... which OS is top dog for silicon.com readers?
In a fight between a penguin and a leopard which one wins? The leopard of course - but when it comes to choosing an operating system, Windows XP is top dog for silicon.com readers.
Asked which operating system they would use if they had a choice, Windows XP was named by almost half (42 per cent) of respondents as their numero uno.
And while that may sound like good news for Microsoft, there is a sting in the tail for the folks in Redmond. Among silicon.com readers at least, the most recent iteration of Windows - aka Vista - garnered just 14 per cent of the vote, making it less popular than both Mac OS X and Linux.
Only an option for 'other Unix' gained fewer votes, being first choice for a marginal one per cent of readers.
Mac OS X came second, with the backing of close to a third (27 per cent) of readers, followed by Linux which was first choice for 16 per cent of those polled - just pushing Vista off the podium to squeeze into third place.
Earlier this year, PC maker Dell back-pedalled on its position of offering almost all its systems as Vista-based - giving consumers the chance to opt for XP instead. The company has also bowed to customer pressure to offer PCs with Ubuntu installed, for Linux lovers.
Vista is unpopular with many silicon.com readers as they believe it doesn't offer substantial benefits over and above XP - and yet in their view it does come with clear disadvantages, from the 'hassle factor' of upgrading from something that already works, to it being a bit of a beast when it comes to system resources.
Describing his experience with Vista in a recent Reader Comment, silicon.com reader Anthony Hunt, a software developer from Maidstone, Kent, said: "After using Vista Ultimate for four months, I got fed up with the slow and unstable OS, plus the dusty scanner and webcam staring accusingly at me, unused because of no driver support. Even the 8800 card (DX10) runs faster in XP. Vista just doesn't offer anything positive."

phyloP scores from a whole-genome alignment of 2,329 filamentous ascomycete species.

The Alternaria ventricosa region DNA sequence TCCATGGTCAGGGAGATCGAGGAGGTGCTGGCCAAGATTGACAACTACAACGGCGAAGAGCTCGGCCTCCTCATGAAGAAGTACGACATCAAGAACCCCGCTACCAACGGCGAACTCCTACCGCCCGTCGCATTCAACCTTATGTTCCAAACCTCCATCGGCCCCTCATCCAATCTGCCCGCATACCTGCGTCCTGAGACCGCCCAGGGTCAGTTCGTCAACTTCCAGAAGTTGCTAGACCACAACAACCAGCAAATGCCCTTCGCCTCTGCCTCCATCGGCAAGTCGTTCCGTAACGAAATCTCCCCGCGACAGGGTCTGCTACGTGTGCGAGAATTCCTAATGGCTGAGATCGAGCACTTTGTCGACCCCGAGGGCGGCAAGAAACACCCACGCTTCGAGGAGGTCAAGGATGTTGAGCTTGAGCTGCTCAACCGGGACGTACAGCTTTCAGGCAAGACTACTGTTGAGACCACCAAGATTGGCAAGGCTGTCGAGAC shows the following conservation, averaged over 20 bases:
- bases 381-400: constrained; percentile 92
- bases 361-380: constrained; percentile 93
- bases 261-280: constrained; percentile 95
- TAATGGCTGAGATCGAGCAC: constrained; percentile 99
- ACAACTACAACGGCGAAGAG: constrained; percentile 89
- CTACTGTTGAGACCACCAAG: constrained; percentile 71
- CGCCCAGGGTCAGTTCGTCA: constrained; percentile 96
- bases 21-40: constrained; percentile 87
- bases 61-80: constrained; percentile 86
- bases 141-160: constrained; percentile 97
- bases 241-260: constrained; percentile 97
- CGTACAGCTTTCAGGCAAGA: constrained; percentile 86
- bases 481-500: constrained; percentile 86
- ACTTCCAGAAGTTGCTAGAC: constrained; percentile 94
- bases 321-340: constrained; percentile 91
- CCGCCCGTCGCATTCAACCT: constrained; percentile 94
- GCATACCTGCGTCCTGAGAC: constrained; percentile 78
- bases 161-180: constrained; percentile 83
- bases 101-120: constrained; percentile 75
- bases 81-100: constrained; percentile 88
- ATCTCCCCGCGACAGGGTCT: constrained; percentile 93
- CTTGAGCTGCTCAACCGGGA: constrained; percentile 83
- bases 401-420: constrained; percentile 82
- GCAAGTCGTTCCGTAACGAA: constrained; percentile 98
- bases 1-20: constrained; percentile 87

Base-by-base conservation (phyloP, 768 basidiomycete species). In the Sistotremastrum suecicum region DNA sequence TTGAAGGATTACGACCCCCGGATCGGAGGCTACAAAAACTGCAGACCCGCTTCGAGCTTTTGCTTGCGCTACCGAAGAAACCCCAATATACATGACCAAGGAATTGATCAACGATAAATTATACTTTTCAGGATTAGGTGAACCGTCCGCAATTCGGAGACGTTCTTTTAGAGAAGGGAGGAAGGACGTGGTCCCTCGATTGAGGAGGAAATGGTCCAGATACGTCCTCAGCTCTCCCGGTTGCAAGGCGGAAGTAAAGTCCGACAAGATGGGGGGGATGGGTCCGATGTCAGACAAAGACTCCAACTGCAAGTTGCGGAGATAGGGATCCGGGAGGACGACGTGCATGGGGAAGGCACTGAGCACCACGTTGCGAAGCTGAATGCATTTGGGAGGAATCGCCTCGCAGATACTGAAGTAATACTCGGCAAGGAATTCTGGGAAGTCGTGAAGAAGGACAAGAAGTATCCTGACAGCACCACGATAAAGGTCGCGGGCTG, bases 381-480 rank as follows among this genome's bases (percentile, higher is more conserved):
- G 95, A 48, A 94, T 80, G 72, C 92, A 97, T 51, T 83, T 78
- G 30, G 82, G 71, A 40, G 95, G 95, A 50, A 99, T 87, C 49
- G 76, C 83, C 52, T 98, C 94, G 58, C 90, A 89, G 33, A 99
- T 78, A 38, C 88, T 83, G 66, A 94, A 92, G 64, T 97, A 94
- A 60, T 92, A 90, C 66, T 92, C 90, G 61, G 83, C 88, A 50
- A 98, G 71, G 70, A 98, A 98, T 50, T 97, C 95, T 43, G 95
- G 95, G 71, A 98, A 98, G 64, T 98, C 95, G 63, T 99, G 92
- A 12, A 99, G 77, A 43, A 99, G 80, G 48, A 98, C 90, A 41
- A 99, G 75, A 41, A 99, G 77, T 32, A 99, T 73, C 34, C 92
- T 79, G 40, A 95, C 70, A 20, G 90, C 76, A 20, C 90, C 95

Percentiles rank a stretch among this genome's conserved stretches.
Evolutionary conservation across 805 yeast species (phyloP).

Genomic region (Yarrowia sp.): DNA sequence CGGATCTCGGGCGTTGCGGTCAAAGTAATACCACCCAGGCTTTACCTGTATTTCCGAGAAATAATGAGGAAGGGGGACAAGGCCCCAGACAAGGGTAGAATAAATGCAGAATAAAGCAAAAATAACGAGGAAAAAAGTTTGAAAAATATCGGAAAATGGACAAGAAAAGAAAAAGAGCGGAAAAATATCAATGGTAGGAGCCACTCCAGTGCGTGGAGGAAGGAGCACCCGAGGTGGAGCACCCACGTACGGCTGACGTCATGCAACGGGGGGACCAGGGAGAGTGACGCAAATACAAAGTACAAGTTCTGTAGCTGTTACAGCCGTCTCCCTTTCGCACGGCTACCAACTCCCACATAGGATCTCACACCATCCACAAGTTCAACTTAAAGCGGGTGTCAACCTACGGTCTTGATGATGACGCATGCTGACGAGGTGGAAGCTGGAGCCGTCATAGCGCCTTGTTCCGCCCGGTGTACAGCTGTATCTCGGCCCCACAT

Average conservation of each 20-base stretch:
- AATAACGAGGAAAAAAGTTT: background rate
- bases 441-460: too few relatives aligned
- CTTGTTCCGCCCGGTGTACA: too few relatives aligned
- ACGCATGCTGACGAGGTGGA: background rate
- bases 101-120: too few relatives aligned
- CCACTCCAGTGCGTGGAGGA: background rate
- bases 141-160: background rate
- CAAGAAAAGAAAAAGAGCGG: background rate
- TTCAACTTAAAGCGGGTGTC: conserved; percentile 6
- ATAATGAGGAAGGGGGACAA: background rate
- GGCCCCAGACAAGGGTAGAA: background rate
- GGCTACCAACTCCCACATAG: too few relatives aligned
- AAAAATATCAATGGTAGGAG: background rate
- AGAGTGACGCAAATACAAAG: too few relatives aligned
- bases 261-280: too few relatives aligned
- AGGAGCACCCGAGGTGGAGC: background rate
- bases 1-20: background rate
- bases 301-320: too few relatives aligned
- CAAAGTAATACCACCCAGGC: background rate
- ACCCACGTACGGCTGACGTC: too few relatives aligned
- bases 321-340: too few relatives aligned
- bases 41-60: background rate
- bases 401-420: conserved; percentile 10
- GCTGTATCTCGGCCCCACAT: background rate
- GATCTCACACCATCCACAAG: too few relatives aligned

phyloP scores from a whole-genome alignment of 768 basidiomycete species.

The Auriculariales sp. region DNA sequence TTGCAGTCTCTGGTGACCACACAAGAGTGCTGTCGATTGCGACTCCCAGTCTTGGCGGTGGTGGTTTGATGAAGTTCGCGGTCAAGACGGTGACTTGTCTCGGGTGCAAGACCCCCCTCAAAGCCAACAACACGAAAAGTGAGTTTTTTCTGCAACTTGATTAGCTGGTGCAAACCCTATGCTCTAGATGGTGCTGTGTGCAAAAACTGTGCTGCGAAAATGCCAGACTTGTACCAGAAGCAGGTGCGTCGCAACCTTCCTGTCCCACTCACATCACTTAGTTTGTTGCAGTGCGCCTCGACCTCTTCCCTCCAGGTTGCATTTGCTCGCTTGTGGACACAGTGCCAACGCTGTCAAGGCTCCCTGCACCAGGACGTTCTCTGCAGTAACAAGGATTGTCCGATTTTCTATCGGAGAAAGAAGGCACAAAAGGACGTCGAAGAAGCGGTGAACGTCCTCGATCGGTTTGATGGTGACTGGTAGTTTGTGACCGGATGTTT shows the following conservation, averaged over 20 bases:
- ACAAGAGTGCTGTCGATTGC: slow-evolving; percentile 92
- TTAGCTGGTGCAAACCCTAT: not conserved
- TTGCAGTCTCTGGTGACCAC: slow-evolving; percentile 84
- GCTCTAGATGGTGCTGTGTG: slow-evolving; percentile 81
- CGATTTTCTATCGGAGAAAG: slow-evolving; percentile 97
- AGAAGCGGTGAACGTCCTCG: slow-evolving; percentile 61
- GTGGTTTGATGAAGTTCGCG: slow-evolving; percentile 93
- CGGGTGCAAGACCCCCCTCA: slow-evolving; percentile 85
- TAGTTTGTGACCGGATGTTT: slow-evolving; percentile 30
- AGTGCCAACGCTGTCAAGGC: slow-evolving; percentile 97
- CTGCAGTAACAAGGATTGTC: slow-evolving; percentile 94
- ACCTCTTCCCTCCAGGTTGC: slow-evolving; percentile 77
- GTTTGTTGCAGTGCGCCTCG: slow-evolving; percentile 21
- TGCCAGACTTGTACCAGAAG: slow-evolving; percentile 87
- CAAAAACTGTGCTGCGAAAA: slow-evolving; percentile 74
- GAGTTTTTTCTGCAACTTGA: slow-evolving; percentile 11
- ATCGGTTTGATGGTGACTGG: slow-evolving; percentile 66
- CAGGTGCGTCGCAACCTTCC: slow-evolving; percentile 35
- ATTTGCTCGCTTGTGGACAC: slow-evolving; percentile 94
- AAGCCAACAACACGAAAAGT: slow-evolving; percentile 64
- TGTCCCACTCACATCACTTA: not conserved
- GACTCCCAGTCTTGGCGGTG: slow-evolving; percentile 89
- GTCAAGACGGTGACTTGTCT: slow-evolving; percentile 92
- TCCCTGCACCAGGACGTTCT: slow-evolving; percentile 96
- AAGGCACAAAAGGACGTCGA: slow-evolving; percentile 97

An anonymous IT manager from Scotland echoed this sentiment: "Of the nine new PCs I've dealt with in the past few months, I've been asked to remove Vista from eight of them. Vista came along more RAM hungry, more CPU hungry and more disk hungry but doesn't really offer enough to justify it over XP for the average computer user."
While Rob Taylor, an IT director from West Yorkshire, said: "Vista - Very Glossy - but not user friendly and incredibly buggy, every PC/laptop we purchase now comes with Vista and is instantly downgraded to XP."
Another reader - going by the name Richard A - said he was "shocked" at how slow the OS ran on a new Intel core duo Sony Vaio laptop. "Why anybody would willingly trade a stable and established XP environment for the wading though treacle experience of driverless Vista is quite utterly beyond me," he said, adding: "Granted, it has borrowed a few nice flourishes from the Apple Mac user interface but it really has little else to recommend it above XP. Apart from security, of course."
Neil Thatcher, an IT manager from the South East, summed up many readers' views with his Reader Comment: "The changes to Vista over XP are simply gloss and change for change's sake which translate as nothing more than annoyances."
Microsoft was unavailable for comment at the time of publication.
The poll was taken by more than 1,600 silicon.com readers.